Religion may improve wellness, Whitley says
Multiple studies reveal a positive correlation between religiosity and overall mental health, according to Whitley, who teaches at Dartmouth and McGill University. There is also a negative correlation between religiosity and rates of delinquency, depression, suicide, anxiety, phobia, bulimia and drug abuse, he said.
"One can really conclude from these studies that religiosity improves your mental health," Whitley said. "It's a modest relationship it's not an overwhelming relationship, but it is at a statistically significant level."
Despite the existing evidence, there is a "long and tense history" between psychiatry and religion, Whitley said. He classified both academic disciplines as "institutions" and explained that all institutions inevitably compete against each other as they seek to advance their individual agendas.
In the modern era, psychiatry has increasingly sought to distance itself from religion, even though many of psychiatry's key figures were highly religious.
"Psychiatry, even if it's not anti-religious, is certainly not pro-religious," Whitley said. "At best you could say it was indifferent."
Psychiatrists often believe that other branches of medicine do not view psychiatry in "strictly scientific terms," Whitley said. Consequently, psychiatrists attempt to do "everything they can" to distance themselves from this stereotype, he said.
"It's the one part of medicine where there are people attacking it, and it does have to be defensive," Whitley said. "Psychiatry has developed as a very secular discipline, as something that has tried to distance itself from religion and its organization and its bodies."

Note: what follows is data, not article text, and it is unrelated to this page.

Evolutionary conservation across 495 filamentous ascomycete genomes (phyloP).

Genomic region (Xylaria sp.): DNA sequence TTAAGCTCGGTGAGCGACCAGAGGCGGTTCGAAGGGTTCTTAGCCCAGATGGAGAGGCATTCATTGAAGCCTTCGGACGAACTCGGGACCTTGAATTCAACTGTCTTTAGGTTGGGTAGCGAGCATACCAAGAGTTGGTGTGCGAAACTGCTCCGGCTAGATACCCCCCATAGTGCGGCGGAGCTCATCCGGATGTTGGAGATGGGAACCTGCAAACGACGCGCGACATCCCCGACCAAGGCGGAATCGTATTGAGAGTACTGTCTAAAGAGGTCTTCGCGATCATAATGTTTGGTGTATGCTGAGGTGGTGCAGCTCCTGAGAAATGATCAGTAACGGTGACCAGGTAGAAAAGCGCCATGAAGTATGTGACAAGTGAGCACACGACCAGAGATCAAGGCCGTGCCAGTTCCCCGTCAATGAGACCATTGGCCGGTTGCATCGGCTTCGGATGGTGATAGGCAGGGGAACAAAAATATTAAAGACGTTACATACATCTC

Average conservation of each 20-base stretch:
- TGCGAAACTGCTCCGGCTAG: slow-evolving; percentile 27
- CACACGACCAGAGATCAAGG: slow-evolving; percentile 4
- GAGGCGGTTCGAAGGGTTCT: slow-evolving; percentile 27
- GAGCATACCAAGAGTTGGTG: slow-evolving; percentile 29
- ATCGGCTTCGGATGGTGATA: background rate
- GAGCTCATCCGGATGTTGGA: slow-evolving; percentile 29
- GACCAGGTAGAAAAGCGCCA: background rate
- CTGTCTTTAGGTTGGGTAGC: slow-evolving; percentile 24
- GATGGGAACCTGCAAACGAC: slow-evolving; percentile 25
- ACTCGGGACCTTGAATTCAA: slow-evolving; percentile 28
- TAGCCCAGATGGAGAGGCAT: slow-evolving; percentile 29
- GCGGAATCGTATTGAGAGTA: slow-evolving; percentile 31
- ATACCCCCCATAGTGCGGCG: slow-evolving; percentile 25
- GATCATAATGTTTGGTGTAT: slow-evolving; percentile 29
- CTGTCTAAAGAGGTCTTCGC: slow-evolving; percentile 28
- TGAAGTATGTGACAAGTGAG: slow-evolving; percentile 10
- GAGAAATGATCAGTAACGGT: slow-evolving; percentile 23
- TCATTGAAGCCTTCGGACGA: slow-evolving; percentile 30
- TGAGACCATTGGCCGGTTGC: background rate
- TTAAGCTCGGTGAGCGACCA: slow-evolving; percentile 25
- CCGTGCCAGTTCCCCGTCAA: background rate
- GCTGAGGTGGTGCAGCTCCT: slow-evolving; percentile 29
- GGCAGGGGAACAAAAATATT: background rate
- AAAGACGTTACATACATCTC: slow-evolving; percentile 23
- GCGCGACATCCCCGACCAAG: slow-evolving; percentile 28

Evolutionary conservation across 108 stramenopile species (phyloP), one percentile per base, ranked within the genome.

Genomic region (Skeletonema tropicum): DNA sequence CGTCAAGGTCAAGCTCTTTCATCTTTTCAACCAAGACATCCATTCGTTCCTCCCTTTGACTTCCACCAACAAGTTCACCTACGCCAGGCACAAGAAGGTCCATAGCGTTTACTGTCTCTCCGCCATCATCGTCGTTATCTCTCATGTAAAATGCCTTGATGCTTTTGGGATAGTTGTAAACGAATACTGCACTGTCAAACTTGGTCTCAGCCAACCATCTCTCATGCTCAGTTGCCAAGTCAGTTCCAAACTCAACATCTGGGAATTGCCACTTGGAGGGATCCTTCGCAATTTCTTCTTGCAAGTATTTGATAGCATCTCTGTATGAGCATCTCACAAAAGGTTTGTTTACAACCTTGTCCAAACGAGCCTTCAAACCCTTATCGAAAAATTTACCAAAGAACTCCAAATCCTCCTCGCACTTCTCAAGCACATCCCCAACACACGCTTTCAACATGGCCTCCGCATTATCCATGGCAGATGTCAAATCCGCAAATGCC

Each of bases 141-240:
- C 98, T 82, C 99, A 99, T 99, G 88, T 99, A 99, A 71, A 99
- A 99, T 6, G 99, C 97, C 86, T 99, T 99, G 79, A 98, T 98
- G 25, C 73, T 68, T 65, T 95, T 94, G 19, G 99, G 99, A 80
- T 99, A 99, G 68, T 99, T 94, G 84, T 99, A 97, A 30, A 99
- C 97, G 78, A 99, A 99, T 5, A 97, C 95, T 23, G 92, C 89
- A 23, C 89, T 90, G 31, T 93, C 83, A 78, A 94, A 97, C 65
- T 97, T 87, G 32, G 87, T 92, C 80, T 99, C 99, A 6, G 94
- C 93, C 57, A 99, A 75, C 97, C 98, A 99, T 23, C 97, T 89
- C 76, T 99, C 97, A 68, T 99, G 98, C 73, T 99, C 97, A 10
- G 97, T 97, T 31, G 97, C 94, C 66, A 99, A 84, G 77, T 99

Psychiatry's shift away from religion is negative because it has alienated many of the individuals whom the field intends to serve, according to Whitley. Given the large gap between the two disciplines, some individuals in need of mental assistance choose not to attend psychiatric clinics because the culture of the clinics does not coincide with their religious beliefs and other aspects of their lifestyles, he said.
Despite the current rift, it is possible to find harmony between psychiatry and religion and steps have been taken to merge the two over the past five years, Whitley said. New psychiatric training initiatives, for example, include religious aspects and research into possible collaborations between the two fields has increased. Most importantly, the negative attitude among psychiatrists toward religion has begun to soften, he said.
Whitley also discussed the changing nature of religion itself and highlighted the distinction between institutionalized religion and the more fluid and individualized concept of spirituality.
Many members of younger generations have begun to identify as spiritual but not necessarily religious, he said. Although Whitley said he recognizes the merits of spirituality, this shift may detract from the moral guidelines that one gains by subscribing to a clearly defined religion.
The lecture, "Religion and Psychiatry: Friends or Foes?" was sponsored by the Tucker Foundation and took place in the Rockefeller Center.